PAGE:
Joanna Lumley recalls royal blunder with Princess Anne

‘She gave me a bit of a look’: Joanna Lumley reveals royal blunder on This Morning after she took a chocolate biscuit ahead of ‘wildly clever’ Princess Anne during a charity visit

  • Joanna Lumley appeared on This Morning to discuss new book about the Queen 
  • Actress, 74, spoke about her encounters with the monarch and other royals
  • Shared one blunder in which she took a biscuit ahead of Anne during charity visit
  • Revealed: ‘I got the biscuit just up and I saw her looking…I put it back!’
  • She left presenters Holly Willoughby and Philip Scofield in stitches over the story

Joanna Lumley has recalled how Princess Anne ‘gave her a look’, after she took a chocolate biscuit before the royal on a charity visit. 

The Absolutely Fabulous star, 74, who’s been close to Prince Charles for years as an ambassador for The Prince’s Trust and attended his 2005 wedding to the Duchess of Cornwall, appeared on the programme today to discuss her new book A Queen for All Seasons.

She recalled meeting Princess Anne in Wales for a children’s charity event, saying:  ‘I was talking too much, and somebody came round with a plate of chocolate biscuits. 

‘Because I’m senior to Princess Anne in age, nothing else, I would talk talk talk and I got the biscuit just up to about there and I saw her looking, I put it back, having breathed on it.’  

Joanna Lumley, 74, has recalled how Princess Anne ‘gave her a look’ after she took a chocolate biscuit before the royal on a charity visit

She explained: ‘The wonderful Farms for City children were opening a new farm. Princess Anne was the patron. 

‘She’s very astute and wildly clever and she notices everything.’

She explained how she had returned her chocolate biscuit to the plate, saying: ‘She gave me a bit of a look.’

Elsewhere in the interview, Joanna told hosts Phillip Schofield and Holly Willoughby that it’s a ‘compilation’.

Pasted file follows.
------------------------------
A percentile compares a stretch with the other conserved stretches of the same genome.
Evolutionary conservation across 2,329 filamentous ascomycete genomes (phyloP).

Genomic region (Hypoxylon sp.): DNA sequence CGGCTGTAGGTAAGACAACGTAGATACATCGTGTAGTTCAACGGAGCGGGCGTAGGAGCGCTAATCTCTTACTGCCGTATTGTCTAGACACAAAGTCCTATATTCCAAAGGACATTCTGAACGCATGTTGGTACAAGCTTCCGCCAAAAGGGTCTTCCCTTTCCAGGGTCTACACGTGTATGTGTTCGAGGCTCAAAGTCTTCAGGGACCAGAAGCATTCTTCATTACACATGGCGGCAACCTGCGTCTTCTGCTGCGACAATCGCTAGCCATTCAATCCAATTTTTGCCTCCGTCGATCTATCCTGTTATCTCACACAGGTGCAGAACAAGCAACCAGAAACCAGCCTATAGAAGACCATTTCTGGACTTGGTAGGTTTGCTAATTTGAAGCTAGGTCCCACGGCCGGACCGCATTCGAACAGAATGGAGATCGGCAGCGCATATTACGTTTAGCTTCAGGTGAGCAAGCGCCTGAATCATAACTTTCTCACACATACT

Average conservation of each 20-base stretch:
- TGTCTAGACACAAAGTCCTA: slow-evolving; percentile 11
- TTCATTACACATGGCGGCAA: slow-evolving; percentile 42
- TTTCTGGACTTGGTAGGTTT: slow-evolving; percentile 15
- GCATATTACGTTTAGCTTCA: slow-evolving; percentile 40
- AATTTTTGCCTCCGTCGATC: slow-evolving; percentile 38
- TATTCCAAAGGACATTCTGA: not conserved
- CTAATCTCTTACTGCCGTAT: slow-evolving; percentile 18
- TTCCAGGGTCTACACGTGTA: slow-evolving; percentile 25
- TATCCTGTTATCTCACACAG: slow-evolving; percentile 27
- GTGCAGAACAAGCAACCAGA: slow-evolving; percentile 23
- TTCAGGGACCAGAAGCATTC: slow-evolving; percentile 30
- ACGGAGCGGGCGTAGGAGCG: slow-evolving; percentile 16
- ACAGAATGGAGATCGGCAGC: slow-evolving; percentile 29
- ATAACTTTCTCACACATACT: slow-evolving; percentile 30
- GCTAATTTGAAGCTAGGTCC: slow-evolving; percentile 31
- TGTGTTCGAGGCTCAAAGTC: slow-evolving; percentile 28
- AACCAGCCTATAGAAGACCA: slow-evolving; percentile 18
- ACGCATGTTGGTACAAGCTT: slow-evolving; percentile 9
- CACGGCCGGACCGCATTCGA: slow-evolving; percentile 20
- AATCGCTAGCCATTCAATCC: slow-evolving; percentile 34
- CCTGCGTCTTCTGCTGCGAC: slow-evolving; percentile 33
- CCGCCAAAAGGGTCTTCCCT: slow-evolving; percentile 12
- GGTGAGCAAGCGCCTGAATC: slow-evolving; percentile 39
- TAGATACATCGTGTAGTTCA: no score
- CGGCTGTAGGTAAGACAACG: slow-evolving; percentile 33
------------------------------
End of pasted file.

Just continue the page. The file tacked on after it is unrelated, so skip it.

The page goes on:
The actress said Princess Anne was ‘very astute and wildly clever’ before adding that she ‘notices everything’

She added, ‘It’s like a bouquet which I’m handing from the nation, from the world to Her Majesty, saying, ‘Look your Majesty, this is what everyone thinks of you.’

She added, ‘It’s all compiled into this book, made into different themes – it’s not a history book, it’s not a probe into her life. 

‘It’s reflections of the Queen from all different parts and it builds up the most fantastic character in the centre of it.

‘Here’s somebody we all know so well but don’t really know.’

Joanna said she ‘got the biscuit just up’ to her mouth before noticing Princess Anne was watching her, and she quickly placed it back on the plate 

Meanwhile she remembered watching the succession to the throne when she was a little girl, saying: ‘We were miles away in far away Malaysia. I didn’t really know England at all.

‘Suddenly you see these rain-lashed grey streets, this gorgeous golden carriage and crowns and the splendour of it and the sound of the bells and people shouting and in the middle of it – this little figure of the Queen. 

‘It was bewitching, like a fairy story. The Queen has kept it as a fairy story as she’s never, ever failed us. 

‘All things have come crashing down and burnt and disappeared, but the Queen is the constant – a figurehead to our country. 

‘She’s kept the commonwealth going, this feeling of brotherhood around the world.’

Meanwhile elsewhere in the interview, she remembered watching the ‘bewitching’ succession to the throne when she was a little girl

Speaking about meeting the Queen, Joanna said, ‘I was given the OBE and I was told where to go and how to walk and you kind of go, “It’ll be okay” but of course, when you get there, you’re kind of thinking, “Left, right, left, right, hold the hand,” so I met her then. 

‘But I’ve met her since then. One of my favourite times was when a friend of mine called Pete Goss was launching a big new ship by the Tower of London and the Queen was going to name it. 

‘I’d named his earlier ship. I was standing in line and she only knew me as an actress. She said, ‘What are you doing here?’ 

‘And I said, ‘Because because because’ and she said, ‘Oh I see.’ And you suddenly realise, we’re watching the Queen, but she’s watching us.’

Meanwhile Joanna recalled hearing from Dr David Nott, who the Queen treated with ‘sensitivity’ after he became emotional during a private lunch with her 

She added, ‘We’ve got some terribly touching stories, which seem like private stories. One I love is a man called David Nott who had been out in Syria and seen the most catastrophic things. 

‘He was at a lunch with the Queen, she gives them sometimes, and they’re very intimate, I’ve been to one. And they’re thrilling – it’s quite small and wonderful.

‘He was sat to her left and during pudding, she turned to him and said, ‘Where have you come from?’ 

And he said, “Aleppo”. And everything came rushing back and he couldn’t speak, he was slightly deaf from the explosions in that war-torn country. 

‘The Queen noticed this – she opened up a box that had biscuits in it – she snapped it in half and she said, ‘These are for the dogs.’

‘The corgis were under the table and they bent down, fed the dogs and spoke about the dogs. 

‘He didn’t have to speak at all and she said, ‘There, that’s better than talking, isn’t it?’ So touching, so sensitive.” 

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